As ‘Murdoch’s Scandal’ Unravels, Many Implicated
Allegations of phone hacking and bribery brought down Rupert Murdoch’s tabloid News of the World. Criminal and parliamentary investigations are now under way in the U.K., and dozens of journalists and top executives from Murdoch’s paper have been arrested.
Scotland Yard has been investigating the scandal, but several police officials from that iconic institution have also been implicated; they’re accused of accepting bribes from reporters at Murdoch’s papers.
Lowell Bergman is a producer and correspondent for the PBS documentary series Frontline. He is also a professor at the Berkeley Graduate School of Journalism.
“A number of them went to work for Murdoch’s paper afterward — these are higher-level officials — and we don’t know what other things went on,” says PBS Frontline correspondent Lowell Bergman. “We have plenty of rumors, lots of stories — but for sure, the police themselves have stood up and said that at The Sun, one of Murdoch’s papers, there was a ‘culture of corruption.’”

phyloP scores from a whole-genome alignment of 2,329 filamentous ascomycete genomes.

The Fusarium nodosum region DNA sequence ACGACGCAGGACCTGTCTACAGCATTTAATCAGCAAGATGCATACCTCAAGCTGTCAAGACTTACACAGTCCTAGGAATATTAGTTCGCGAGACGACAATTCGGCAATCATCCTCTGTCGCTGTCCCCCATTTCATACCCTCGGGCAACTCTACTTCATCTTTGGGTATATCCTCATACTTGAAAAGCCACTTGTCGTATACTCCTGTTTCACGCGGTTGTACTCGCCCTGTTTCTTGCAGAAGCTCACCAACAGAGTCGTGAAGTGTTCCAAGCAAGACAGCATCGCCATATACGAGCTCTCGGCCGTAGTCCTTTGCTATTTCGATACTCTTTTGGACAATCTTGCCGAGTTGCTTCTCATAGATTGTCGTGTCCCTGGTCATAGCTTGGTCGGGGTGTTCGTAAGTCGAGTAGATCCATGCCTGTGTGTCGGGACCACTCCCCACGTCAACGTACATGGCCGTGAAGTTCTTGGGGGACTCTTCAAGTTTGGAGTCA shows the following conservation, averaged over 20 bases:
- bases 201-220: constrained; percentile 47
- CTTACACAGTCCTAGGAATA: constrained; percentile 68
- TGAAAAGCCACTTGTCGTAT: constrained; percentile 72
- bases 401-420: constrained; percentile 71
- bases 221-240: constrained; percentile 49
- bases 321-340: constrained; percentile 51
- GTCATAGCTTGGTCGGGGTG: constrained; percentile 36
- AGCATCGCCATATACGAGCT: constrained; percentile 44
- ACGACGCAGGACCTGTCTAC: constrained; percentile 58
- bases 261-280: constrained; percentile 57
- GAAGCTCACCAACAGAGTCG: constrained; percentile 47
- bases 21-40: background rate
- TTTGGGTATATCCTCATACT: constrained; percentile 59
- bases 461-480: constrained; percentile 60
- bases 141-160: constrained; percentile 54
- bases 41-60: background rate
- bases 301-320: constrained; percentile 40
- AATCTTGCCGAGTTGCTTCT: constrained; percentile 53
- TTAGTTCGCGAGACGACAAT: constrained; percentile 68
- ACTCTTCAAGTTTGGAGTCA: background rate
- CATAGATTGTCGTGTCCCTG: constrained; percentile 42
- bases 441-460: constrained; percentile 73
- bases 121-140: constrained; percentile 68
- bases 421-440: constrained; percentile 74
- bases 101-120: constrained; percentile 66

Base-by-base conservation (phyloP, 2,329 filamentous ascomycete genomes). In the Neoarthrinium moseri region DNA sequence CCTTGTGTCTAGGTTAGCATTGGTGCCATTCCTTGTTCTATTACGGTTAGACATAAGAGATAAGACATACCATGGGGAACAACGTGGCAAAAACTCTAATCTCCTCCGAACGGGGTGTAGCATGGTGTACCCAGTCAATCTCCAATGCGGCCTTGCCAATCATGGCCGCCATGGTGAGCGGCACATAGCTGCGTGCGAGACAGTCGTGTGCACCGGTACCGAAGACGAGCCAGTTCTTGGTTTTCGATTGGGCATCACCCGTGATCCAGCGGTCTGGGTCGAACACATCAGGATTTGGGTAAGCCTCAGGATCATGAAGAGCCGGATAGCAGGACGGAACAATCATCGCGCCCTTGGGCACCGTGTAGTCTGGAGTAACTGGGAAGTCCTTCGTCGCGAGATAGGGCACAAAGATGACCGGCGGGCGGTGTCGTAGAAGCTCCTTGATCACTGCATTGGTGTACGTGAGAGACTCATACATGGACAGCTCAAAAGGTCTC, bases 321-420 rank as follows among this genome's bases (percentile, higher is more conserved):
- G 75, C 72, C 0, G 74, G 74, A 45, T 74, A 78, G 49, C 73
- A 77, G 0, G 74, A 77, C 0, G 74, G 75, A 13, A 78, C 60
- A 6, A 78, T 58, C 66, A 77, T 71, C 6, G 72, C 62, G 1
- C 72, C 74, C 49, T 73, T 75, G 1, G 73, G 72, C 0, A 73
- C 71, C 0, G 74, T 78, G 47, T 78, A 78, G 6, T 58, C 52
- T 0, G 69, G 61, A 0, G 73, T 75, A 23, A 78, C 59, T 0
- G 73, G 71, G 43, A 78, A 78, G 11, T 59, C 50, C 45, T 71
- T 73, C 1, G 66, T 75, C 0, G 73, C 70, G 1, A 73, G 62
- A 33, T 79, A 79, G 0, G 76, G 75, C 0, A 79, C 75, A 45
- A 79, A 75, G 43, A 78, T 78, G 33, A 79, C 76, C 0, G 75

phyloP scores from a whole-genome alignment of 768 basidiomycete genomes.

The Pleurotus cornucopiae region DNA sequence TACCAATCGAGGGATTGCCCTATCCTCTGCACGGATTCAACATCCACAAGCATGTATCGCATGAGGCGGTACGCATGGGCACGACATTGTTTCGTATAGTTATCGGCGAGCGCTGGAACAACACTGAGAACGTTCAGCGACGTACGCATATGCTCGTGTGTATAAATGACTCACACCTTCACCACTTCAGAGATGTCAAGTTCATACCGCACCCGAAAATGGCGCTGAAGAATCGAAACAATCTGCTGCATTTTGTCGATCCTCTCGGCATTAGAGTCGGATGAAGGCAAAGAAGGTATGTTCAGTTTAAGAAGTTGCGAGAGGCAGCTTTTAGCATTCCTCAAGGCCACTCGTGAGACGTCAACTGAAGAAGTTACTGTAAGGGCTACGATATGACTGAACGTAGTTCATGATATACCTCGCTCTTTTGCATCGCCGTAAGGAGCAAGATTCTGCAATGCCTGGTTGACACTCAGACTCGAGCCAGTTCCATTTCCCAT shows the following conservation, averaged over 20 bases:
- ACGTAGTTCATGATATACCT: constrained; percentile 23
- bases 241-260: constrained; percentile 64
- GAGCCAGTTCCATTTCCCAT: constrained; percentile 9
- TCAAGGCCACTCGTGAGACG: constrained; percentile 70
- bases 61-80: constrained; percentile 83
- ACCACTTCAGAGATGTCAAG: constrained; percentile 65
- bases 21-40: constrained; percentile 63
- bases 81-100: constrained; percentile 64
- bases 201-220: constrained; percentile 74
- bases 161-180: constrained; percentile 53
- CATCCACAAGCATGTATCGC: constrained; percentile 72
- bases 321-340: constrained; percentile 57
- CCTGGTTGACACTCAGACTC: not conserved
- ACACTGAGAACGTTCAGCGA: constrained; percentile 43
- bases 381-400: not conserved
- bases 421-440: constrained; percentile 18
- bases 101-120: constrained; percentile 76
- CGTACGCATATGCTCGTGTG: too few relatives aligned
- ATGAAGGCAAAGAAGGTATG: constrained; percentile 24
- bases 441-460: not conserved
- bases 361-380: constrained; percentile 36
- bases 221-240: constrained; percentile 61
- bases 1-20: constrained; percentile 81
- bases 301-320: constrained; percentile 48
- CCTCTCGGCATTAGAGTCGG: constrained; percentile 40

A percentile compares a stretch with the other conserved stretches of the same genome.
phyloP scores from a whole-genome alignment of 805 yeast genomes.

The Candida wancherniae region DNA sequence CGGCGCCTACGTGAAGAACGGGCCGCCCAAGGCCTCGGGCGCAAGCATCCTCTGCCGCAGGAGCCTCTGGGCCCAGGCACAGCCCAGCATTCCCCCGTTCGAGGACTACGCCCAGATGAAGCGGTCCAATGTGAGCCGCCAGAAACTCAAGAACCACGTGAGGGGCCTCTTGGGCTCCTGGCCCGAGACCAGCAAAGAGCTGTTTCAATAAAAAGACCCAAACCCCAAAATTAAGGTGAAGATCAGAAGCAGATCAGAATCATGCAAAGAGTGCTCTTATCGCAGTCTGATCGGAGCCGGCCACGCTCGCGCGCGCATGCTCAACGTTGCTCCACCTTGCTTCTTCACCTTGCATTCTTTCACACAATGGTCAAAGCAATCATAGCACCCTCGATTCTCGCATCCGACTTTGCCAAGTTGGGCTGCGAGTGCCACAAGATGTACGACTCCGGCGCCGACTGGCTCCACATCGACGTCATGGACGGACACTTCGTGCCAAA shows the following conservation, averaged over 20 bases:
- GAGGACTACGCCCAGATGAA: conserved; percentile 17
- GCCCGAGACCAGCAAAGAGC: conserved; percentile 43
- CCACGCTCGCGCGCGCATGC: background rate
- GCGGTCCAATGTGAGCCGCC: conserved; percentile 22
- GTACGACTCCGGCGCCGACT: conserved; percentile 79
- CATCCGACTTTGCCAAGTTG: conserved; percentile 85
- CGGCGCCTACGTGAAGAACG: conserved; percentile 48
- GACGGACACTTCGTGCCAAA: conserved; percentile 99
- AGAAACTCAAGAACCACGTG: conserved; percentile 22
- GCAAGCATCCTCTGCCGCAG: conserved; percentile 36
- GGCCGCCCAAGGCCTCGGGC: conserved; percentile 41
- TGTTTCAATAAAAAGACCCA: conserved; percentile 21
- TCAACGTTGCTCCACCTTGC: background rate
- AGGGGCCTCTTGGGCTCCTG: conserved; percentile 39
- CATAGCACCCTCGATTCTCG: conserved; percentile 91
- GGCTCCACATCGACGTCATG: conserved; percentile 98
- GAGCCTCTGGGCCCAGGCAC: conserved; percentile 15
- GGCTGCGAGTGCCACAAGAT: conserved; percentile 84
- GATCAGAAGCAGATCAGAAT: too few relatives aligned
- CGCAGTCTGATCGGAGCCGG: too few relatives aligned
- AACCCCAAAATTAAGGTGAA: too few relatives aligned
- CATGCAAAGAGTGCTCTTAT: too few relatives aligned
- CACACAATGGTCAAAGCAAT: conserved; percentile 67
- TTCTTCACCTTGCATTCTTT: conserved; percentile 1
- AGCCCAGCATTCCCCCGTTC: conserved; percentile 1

Murdoch’s Scandal, Bergman’s Frontline documentary, which airs March 27 on PBS stations, details how the story broke. It also profiles the people who uncovered information about the scandal — and the price they paid for trying to bring it to light.